John ‘Skip” Laitner is an economist, enjoying a desert year while on research sabbatical from the American Council for an Energy-Efficient Economy. Skip is discovering some surprising insights from his time in the desert that can inform the way one looks at the economy and social systems. In a series of posts entitled Desert Year, Skip lends us his new insights, as well as his 40 years of experience as an energy and natural resource economist, to probe the economic, climate, and energy challenges that confront us.
An Interesting Adaptation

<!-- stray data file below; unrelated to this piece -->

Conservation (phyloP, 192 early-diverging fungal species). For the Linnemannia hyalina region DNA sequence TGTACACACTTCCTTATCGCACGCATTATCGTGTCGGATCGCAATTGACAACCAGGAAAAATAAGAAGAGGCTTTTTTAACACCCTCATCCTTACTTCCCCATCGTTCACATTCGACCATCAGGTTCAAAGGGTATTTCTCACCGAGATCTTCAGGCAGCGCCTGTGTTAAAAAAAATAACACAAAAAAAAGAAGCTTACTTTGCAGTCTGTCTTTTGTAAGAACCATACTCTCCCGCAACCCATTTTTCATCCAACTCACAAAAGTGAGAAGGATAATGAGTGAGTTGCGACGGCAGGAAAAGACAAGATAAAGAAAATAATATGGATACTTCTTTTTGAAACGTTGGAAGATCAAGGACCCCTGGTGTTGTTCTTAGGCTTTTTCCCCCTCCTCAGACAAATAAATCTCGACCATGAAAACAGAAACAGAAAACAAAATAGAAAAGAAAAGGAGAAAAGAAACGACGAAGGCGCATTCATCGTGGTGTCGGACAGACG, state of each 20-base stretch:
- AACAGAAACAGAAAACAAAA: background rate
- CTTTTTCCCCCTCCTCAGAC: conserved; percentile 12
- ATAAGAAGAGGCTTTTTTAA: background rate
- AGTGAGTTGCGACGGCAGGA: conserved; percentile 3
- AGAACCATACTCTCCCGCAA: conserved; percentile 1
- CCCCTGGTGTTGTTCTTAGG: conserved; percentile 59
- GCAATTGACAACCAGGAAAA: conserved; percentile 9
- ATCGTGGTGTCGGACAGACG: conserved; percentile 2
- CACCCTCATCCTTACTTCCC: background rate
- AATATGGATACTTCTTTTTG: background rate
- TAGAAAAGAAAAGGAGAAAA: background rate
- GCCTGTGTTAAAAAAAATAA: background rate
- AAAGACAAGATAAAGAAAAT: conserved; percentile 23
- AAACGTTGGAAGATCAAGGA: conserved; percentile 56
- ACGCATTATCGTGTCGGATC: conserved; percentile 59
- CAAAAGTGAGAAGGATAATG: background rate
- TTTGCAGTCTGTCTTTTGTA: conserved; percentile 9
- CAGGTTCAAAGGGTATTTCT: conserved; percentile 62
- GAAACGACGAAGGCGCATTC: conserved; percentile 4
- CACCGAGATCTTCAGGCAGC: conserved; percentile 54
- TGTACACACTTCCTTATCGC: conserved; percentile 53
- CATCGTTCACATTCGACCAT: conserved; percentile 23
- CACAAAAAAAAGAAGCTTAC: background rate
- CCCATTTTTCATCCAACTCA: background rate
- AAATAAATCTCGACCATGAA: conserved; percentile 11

The Ocotillo plant, up close and personal, right here in the Arizona Sonoran Desert, is an intriguing desert shrub. It knows how to survive.
After the first serious rain it can grow its leaves amazingly fast in just a couple of days. And then it holds them for as long as the rains continue – whether into the spring or during the current monsoon season.
But it drops its leaves just as quickly when the rains end. It grows them fast, and sheds them just as fast.
On the other hand, we have the example of the Hampton, Maryland‑based clothing retailer, Jos. A. Bank, which seems to be thriving in spite of the economy’s current sluggishness. Curiously, it even offered at one point to take back its suits from men who had been laid off.
Hmmm… A common thread? An interesting adaptation?
I’m one of those economists who think the new normal will be a very sluggish economy for some years to come. (more…)